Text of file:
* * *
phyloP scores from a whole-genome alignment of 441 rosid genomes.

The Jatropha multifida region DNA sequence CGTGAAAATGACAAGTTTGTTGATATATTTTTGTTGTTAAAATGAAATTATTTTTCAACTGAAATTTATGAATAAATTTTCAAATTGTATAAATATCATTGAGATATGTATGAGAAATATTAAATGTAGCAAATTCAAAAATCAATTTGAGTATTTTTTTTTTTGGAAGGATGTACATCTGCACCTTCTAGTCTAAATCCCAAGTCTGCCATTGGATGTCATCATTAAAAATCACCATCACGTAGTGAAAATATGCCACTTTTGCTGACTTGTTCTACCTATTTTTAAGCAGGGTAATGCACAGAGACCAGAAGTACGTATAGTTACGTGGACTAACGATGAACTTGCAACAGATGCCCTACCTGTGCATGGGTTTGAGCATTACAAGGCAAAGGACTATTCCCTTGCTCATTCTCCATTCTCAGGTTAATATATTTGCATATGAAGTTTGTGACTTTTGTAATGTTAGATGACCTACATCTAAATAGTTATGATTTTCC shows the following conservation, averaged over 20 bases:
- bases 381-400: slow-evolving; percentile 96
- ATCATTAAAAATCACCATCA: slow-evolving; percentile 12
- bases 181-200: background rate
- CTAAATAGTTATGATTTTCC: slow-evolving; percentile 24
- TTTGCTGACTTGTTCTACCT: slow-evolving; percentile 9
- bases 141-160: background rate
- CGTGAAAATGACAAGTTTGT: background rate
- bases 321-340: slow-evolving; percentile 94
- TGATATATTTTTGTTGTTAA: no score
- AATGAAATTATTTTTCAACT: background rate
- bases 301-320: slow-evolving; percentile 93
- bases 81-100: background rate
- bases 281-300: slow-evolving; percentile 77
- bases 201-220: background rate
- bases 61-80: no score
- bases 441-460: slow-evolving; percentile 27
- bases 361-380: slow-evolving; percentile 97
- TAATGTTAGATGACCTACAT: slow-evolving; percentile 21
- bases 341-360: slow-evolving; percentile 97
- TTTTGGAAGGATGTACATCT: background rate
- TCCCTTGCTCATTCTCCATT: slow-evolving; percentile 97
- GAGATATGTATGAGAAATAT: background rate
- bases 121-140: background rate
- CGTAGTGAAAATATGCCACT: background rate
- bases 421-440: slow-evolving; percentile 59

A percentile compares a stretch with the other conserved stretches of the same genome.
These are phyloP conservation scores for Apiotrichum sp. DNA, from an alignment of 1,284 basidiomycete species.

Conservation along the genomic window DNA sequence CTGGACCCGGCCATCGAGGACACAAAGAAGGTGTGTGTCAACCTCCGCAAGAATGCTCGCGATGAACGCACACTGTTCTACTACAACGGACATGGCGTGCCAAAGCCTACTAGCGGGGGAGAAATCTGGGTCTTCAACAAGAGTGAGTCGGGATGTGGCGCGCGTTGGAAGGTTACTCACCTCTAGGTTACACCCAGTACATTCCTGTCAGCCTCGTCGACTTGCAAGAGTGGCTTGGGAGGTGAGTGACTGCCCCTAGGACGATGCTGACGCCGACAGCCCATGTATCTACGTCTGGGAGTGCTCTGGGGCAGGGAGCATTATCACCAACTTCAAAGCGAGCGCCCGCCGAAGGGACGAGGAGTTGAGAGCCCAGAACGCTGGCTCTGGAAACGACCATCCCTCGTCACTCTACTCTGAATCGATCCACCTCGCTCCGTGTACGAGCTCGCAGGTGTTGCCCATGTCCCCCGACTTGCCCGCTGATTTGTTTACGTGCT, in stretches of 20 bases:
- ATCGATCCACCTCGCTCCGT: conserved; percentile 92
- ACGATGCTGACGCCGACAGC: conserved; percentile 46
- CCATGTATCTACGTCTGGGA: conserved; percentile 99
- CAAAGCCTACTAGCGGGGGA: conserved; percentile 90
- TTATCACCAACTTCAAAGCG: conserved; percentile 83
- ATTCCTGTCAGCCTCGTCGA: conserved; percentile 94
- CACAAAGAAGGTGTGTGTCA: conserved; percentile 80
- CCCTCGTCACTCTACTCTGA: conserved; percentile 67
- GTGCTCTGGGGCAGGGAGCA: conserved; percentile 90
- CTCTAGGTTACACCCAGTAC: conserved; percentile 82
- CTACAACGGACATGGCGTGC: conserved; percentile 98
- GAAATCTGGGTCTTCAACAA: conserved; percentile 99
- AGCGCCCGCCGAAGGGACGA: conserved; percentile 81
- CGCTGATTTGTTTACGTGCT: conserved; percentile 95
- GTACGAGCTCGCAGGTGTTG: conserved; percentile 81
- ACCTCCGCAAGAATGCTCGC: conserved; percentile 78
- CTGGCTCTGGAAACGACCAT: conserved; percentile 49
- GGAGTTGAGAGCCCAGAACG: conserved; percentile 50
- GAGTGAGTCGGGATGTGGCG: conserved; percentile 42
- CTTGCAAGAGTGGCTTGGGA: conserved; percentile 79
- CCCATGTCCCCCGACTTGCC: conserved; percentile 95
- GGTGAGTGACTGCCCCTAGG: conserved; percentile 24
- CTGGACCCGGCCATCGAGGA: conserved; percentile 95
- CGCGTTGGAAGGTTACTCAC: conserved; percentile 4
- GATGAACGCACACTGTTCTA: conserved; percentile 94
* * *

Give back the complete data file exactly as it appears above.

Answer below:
phyloP scores from a whole-genome alignment of 441 rosid genomes.

The Jatropha multifida region DNA sequence CGTGAAAATGACAAGTTTGTTGATATATTTTTGTTGTTAAAATGAAATTATTTTTCAACTGAAATTTATGAATAAATTTTCAAATTGTATAAATATCATTGAGATATGTATGAGAAATATTAAATGTAGCAAATTCAAAAATCAATTTGAGTATTTTTTTTTTTGGAAGGATGTACATCTGCACCTTCTAGTCTAAATCCCAAGTCTGCCATTGGATGTCATCATTAAAAATCACCATCACGTAGTGAAAATATGCCACTTTTGCTGACTTGTTCTACCTATTTTTAAGCAGGGTAATGCACAGAGACCAGAAGTACGTATAGTTACGTGGACTAACGATGAACTTGCAACAGATGCCCTACCTGTGCATGGGTTTGAGCATTACAAGGCAAAGGACTATTCCCTTGCTCATTCTCCATTCTCAGGTTAATATATTTGCATATGAAGTTTGTGACTTTTGTAATGTTAGATGACCTACATCTAAATAGTTATGATTTTCC shows the following conservation, averaged over 20 bases:
- bases 381-400: slow-evolving; percentile 96
- ATCATTAAAAATCACCATCA: slow-evolving; percentile 12
- bases 181-200: background rate
- CTAAATAGTTATGATTTTCC: slow-evolving; percentile 24
- TTTGCTGACTTGTTCTACCT: slow-evolving; percentile 9
- bases 141-160: background rate
- CGTGAAAATGACAAGTTTGT: background rate
- bases 321-340: slow-evolving; percentile 94
- TGATATATTTTTGTTGTTAA: no score
- AATGAAATTATTTTTCAACT: background rate
- bases 301-320: slow-evolving; percentile 93
- bases 81-100: background rate
- bases 281-300: slow-evolving; percentile 77
- bases 201-220: background rate
- bases 61-80: no score
- bases 441-460: slow-evolving; percentile 27
- bases 361-380: slow-evolving; percentile 97
- TAATGTTAGATGACCTACAT: slow-evolving; percentile 21
- bases 341-360: slow-evolving; percentile 97
- TTTTGGAAGGATGTACATCT: background rate
- TCCCTTGCTCATTCTCCATT: slow-evolving; percentile 97
- GAGATATGTATGAGAAATAT: background rate
- bases 121-140: background rate
- CGTAGTGAAAATATGCCACT: background rate
- bases 421-440: slow-evolving; percentile 59

A percentile compares a stretch with the other conserved stretches of the same genome.
These are phyloP conservation scores for Apiotrichum sp. DNA, from an alignment of 1,284 basidiomycete species.

Conservation along the genomic window DNA sequence CTGGACCCGGCCATCGAGGACACAAAGAAGGTGTGTGTCAACCTCCGCAAGAATGCTCGCGATGAACGCACACTGTTCTACTACAACGGACATGGCGTGCCAAAGCCTACTAGCGGGGGAGAAATCTGGGTCTTCAACAAGAGTGAGTCGGGATGTGGCGCGCGTTGGAAGGTTACTCACCTCTAGGTTACACCCAGTACATTCCTGTCAGCCTCGTCGACTTGCAAGAGTGGCTTGGGAGGTGAGTGACTGCCCCTAGGACGATGCTGACGCCGACAGCCCATGTATCTACGTCTGGGAGTGCTCTGGGGCAGGGAGCATTATCACCAACTTCAAAGCGAGCGCCCGCCGAAGGGACGAGGAGTTGAGAGCCCAGAACGCTGGCTCTGGAAACGACCATCCCTCGTCACTCTACTCTGAATCGATCCACCTCGCTCCGTGTACGAGCTCGCAGGTGTTGCCCATGTCCCCCGACTTGCCCGCTGATTTGTTTACGTGCT, in stretches of 20 bases:
- ATCGATCCACCTCGCTCCGT: conserved; percentile 92
- ACGATGCTGACGCCGACAGC: conserved; percentile 46
- CCATGTATCTACGTCTGGGA: conserved; percentile 99
- CAAAGCCTACTAGCGGGGGA: conserved; percentile 90
- TTATCACCAACTTCAAAGCG: conserved; percentile 83
- ATTCCTGTCAGCCTCGTCGA: conserved; percentile 94
- CACAAAGAAGGTGTGTGTCA: conserved; percentile 80
- CCCTCGTCACTCTACTCTGA: conserved; percentile 67
- GTGCTCTGGGGCAGGGAGCA: conserved; percentile 90
- CTCTAGGTTACACCCAGTAC: conserved; percentile 82
- CTACAACGGACATGGCGTGC: conserved; percentile 98
- GAAATCTGGGTCTTCAACAA: conserved; percentile 99
- AGCGCCCGCCGAAGGGACGA: conserved; percentile 81
- CGCTGATTTGTTTACGTGCT: conserved; percentile 95
- GTACGAGCTCGCAGGTGTTG: conserved; percentile 81
- ACCTCCGCAAGAATGCTCGC: conserved; percentile 78
- CTGGCTCTGGAAACGACCAT: conserved; percentile 49
- GGAGTTGAGAGCCCAGAACG: conserved; percentile 50
- GAGTGAGTCGGGATGTGGCG: conserved; percentile 42
- CTTGCAAGAGTGGCTTGGGA: conserved; percentile 79
- CCCATGTCCCCCGACTTGCC: conserved; percentile 95
- GGTGAGTGACTGCCCCTAGG: conserved; percentile 24
- CTGGACCCGGCCATCGAGGA: conserved; percentile 95
- CGCGTTGGAAGGTTACTCAC: conserved; percentile 4
- GATGAACGCACACTGTTCTA: conserved; percentile 94